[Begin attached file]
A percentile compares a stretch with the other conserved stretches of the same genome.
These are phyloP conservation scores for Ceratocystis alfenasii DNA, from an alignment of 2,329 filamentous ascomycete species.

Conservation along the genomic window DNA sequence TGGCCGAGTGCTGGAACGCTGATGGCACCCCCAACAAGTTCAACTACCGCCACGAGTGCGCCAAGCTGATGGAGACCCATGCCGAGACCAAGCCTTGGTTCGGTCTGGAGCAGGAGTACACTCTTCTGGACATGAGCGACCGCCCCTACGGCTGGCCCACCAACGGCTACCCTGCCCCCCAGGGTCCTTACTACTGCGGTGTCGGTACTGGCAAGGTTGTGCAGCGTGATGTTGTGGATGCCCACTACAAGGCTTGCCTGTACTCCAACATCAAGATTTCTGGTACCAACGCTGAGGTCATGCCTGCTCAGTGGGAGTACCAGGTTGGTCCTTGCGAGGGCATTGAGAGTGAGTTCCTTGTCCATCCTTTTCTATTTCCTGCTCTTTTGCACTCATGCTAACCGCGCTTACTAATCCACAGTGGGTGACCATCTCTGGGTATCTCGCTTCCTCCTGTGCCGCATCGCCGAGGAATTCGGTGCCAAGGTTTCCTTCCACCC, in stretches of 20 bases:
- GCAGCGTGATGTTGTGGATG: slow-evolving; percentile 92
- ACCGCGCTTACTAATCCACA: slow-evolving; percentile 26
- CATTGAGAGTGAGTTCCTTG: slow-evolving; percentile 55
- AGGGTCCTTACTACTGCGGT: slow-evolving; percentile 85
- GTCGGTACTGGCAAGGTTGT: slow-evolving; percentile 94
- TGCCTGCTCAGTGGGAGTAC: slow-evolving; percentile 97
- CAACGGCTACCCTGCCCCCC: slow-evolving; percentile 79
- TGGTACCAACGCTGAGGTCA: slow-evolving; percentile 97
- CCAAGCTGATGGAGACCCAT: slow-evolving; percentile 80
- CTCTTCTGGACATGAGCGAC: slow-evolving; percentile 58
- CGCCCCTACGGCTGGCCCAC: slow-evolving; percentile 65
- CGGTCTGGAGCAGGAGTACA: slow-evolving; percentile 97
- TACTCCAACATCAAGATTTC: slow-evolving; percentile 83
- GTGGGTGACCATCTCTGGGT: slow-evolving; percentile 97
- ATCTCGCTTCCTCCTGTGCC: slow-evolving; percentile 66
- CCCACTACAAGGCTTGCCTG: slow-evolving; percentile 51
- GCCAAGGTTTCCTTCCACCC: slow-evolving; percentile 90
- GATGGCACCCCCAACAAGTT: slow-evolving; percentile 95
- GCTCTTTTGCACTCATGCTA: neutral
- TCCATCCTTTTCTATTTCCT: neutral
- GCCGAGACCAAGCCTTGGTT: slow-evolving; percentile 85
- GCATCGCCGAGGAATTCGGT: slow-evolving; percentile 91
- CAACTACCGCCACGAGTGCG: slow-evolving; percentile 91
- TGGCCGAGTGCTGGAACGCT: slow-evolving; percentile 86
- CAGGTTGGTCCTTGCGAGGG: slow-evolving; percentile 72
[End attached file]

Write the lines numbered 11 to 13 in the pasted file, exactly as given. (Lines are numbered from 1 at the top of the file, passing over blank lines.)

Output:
- TGGTACCAACGCTGAGGTCA: slow-evolving; percentile 97
- CCAAGCTGATGGAGACCCAT: slow-evolving; percentile 80
- CTCTTCTGGACATGAGCGAC: slow-evolving; percentile 58